Americans who spend half their time sneezing, rubbing itchy eyes and wiping their noses know all too well the reality of hay fever and the allergies that strikes both in spring and fall. In the United States, it is estimated that a whopping 60 million people suffer from pollen allergies.

And where you have people irritated by allergies you can also have motorists who might be too drowsy to drive.

According to hay fever, some of the most pollen-heavy trees are Oak, Ash, Elm and Mountain cedar.

The pollen from these plants and more are potent at different times of the year and in different places. Some of the places which have trees with the highest pollen release in the western parts of the States would include Arizona, Idaho, Colorado, Washington, Utah and California. Here, trees like the juniper and acacia start flowering as early as December.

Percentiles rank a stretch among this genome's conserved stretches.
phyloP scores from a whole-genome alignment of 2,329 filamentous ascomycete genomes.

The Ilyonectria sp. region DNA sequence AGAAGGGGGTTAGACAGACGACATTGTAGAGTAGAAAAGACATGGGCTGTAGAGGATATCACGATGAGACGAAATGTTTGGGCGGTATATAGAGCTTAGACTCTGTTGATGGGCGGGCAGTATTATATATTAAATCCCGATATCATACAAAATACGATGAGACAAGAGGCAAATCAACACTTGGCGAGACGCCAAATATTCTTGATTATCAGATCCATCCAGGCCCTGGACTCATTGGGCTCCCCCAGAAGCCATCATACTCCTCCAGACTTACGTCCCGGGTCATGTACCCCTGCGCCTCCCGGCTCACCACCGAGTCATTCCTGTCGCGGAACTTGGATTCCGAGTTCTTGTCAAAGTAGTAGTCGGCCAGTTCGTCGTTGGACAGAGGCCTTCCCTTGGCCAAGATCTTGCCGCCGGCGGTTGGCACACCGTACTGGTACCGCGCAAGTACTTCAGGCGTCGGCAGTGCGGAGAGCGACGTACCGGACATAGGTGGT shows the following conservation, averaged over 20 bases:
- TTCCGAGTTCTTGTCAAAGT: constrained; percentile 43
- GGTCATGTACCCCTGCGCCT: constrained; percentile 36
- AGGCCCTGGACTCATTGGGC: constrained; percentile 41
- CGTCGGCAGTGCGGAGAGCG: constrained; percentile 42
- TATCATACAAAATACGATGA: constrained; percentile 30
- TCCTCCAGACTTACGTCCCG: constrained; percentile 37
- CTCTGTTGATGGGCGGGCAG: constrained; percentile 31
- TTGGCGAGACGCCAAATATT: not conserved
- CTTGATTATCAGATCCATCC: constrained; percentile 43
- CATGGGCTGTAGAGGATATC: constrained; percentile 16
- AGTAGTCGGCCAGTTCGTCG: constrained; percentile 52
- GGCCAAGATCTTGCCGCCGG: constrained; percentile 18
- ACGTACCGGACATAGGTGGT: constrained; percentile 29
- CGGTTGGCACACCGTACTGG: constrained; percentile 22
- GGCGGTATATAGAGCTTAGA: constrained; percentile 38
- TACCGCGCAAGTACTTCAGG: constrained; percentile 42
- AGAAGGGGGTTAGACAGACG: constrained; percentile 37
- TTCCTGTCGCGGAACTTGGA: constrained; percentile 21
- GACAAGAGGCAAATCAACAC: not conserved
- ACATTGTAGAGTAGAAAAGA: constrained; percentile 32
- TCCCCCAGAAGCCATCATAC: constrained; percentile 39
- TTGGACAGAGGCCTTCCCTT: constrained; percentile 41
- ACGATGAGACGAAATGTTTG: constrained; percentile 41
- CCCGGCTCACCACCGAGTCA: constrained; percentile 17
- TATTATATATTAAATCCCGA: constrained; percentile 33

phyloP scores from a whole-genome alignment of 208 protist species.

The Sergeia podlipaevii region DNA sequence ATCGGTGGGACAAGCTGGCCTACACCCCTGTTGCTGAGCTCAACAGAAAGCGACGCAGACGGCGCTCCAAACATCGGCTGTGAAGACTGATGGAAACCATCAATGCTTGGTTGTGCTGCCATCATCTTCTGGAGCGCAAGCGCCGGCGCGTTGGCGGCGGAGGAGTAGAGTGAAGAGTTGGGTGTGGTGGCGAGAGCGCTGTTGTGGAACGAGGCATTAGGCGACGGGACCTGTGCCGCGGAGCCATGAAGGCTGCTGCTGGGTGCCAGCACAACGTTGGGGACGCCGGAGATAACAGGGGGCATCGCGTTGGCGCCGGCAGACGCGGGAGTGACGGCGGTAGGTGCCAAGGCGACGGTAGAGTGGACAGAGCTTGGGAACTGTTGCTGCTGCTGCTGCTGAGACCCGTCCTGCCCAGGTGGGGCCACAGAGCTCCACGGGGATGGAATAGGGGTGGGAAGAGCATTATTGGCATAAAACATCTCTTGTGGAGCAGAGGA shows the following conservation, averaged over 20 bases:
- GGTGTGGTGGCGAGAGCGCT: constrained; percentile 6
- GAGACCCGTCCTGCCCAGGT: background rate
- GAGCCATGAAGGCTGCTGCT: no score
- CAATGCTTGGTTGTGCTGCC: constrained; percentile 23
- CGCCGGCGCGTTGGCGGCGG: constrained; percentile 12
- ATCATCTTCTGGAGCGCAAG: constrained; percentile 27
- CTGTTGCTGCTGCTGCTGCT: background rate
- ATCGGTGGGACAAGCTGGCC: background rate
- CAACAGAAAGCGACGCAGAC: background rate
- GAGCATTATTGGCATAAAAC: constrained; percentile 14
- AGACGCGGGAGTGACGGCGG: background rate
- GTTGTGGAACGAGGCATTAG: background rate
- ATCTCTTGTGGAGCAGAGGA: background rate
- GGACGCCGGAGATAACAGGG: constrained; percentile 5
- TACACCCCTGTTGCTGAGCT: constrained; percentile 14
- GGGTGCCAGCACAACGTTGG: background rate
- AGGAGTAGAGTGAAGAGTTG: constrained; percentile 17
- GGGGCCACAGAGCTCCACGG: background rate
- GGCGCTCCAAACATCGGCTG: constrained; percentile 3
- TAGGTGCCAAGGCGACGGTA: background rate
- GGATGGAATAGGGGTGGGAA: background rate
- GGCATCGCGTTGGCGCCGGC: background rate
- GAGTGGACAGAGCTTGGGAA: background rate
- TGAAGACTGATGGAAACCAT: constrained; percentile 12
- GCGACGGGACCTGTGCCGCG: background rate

Clearly, many different allergies can strike at different times. Tree allergies are not found in the summer season. Western United States has a long grass pollen season from February through November. So does the South and the North.

But whether you're taking Alegra, Benadryl, Claritin...anything all the way to Zyrtec, the important thing is to remember to check the product's warning label.

News accounts about drivers compromised by their medications are increasing and that's because people are not taking enough time to understand the meds they're taking.

Antihistamines will make you drowsy. Here's just one example from what Zyrtec advises:

"Zyrtec may impair your thinking or reactions. Be careful if you drive or do anything that requires you to be alert. Drinking alcohol can increase certain side effects of Zyrtec. Tell your doctor if you regularly use other medicines that make you sleepy (such as other cold or allergy medicine, narcotic pain medicine, sleeping pills, muscle relaxers, and medicine for seizures, depression, or anxiety). They can add to sleepiness caused by Zyrtec. Call your doctor if your symptoms do not improve, if they get worse, or if you also have a fever."